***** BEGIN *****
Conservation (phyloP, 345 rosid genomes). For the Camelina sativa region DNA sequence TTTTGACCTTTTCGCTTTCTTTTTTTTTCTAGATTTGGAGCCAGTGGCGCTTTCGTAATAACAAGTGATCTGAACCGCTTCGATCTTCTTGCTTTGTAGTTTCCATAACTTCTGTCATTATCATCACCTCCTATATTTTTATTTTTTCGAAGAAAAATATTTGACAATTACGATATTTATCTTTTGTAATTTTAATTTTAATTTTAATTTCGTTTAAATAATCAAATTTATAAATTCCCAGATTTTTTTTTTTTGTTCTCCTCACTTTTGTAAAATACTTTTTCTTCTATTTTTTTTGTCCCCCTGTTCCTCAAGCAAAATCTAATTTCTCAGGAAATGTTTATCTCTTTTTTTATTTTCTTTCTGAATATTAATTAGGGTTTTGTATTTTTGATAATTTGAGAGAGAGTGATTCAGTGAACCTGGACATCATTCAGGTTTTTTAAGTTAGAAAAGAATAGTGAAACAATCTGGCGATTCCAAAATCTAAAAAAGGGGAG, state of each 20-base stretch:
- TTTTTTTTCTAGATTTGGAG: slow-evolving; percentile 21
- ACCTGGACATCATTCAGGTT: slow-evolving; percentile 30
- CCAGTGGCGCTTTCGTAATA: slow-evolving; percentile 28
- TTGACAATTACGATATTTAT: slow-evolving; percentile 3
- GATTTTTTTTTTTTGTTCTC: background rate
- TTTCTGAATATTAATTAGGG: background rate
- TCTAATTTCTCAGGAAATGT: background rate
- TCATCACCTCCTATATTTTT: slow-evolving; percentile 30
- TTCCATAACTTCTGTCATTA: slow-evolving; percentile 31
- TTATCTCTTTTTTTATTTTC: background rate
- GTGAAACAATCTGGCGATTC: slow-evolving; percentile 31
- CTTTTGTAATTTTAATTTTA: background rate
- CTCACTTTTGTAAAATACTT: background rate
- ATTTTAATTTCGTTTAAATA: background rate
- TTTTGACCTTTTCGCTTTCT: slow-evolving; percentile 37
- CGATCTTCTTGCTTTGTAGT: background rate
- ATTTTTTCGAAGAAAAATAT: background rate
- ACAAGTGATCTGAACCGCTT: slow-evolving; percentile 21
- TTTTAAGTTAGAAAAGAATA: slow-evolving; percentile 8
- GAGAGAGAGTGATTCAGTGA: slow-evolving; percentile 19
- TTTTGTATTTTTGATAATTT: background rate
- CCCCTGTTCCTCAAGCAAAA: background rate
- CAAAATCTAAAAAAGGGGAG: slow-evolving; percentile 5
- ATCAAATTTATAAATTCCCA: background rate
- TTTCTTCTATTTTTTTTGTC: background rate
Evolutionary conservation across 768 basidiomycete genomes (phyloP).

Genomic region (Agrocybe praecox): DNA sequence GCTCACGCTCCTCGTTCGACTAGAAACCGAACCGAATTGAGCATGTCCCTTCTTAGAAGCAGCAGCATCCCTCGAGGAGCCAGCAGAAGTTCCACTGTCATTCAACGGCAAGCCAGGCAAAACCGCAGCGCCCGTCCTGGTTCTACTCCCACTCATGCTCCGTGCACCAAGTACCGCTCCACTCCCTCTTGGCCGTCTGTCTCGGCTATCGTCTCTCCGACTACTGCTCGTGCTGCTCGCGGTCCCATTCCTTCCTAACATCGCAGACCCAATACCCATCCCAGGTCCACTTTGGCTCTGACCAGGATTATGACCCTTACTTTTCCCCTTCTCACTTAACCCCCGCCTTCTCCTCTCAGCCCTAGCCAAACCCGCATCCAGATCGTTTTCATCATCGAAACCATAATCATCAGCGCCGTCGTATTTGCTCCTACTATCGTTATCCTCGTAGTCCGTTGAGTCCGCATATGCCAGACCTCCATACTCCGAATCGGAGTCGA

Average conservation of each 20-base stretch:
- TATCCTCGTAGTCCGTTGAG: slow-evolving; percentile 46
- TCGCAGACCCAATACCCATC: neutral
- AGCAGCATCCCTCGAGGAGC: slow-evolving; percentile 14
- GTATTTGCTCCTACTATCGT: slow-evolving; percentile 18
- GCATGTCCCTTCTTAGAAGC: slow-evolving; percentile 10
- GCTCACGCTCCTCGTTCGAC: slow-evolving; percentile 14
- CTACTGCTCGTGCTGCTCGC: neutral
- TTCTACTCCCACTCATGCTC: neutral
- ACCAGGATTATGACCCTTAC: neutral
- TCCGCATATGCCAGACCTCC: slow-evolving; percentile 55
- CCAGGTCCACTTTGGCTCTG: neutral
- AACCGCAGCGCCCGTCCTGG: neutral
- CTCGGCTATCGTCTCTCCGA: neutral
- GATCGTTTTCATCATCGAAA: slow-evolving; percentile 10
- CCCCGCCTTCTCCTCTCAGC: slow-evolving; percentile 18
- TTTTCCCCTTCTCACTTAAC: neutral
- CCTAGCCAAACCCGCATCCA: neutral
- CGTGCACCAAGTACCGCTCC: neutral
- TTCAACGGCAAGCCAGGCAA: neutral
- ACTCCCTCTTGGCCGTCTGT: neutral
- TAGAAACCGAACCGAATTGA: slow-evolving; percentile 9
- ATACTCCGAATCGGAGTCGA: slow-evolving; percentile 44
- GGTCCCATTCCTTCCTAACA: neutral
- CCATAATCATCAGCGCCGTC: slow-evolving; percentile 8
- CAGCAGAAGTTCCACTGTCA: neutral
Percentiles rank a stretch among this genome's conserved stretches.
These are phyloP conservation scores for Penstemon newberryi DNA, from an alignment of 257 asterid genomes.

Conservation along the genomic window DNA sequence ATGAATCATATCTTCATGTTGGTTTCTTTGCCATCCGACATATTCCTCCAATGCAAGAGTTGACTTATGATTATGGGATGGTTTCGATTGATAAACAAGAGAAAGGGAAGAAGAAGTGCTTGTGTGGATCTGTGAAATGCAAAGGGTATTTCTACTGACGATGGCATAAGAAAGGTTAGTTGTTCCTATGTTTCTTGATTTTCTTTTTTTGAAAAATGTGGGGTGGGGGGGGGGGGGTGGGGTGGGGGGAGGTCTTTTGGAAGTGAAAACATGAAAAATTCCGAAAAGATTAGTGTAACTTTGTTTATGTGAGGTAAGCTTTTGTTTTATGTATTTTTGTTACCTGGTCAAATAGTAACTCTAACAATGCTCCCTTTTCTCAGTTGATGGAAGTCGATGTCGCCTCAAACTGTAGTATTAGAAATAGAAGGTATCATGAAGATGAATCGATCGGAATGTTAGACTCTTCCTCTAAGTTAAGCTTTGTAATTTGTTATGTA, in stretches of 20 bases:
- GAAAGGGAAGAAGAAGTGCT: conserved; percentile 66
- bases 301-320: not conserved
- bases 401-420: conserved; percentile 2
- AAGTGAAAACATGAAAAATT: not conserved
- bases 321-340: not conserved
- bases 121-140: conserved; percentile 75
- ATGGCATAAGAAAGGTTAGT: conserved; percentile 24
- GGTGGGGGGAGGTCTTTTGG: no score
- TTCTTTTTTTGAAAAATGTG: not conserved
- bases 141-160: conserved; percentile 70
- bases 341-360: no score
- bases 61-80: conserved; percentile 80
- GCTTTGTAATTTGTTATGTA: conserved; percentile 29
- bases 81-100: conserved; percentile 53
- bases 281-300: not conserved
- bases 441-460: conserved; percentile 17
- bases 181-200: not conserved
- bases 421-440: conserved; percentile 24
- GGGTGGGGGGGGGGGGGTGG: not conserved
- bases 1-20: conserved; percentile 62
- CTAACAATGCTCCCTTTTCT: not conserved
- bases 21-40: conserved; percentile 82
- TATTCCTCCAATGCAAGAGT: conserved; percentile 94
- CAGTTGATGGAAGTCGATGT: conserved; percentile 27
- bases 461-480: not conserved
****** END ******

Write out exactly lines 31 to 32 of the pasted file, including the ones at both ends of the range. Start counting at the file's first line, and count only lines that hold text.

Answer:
- TCGCAGACCCAATACCCATC: neutral
- AGCAGCATCCCTCGAGGAGC: slow-evolving; percentile 14